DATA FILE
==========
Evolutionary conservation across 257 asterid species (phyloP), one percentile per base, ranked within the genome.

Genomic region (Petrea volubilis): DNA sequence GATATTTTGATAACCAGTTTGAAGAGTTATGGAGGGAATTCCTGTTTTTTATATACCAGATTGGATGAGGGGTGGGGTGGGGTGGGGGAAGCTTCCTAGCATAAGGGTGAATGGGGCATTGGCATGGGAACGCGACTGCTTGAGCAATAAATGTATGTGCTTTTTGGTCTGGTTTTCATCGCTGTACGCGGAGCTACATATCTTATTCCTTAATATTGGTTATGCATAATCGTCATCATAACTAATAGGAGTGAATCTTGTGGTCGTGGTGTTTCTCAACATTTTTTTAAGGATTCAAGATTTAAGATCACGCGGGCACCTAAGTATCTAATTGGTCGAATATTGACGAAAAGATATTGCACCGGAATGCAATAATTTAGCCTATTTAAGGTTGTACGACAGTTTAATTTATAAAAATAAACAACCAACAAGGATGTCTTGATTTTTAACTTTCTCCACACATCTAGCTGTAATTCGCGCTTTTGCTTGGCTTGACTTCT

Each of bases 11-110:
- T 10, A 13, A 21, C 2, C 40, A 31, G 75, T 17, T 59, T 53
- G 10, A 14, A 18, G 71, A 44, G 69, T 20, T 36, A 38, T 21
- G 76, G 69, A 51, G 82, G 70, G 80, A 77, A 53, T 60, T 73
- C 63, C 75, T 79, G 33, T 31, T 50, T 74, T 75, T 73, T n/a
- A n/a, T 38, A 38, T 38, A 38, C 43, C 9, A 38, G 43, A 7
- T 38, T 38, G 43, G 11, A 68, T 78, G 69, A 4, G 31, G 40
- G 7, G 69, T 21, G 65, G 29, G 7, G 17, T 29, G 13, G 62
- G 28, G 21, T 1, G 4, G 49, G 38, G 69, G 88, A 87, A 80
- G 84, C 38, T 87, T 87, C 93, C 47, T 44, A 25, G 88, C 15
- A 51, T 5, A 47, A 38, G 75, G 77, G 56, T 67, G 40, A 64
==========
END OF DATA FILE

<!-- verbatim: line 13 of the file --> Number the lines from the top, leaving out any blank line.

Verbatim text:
- A 51, T 5, A 47, A 38, G 75, G 77, G 56, T 67, G 40, A 64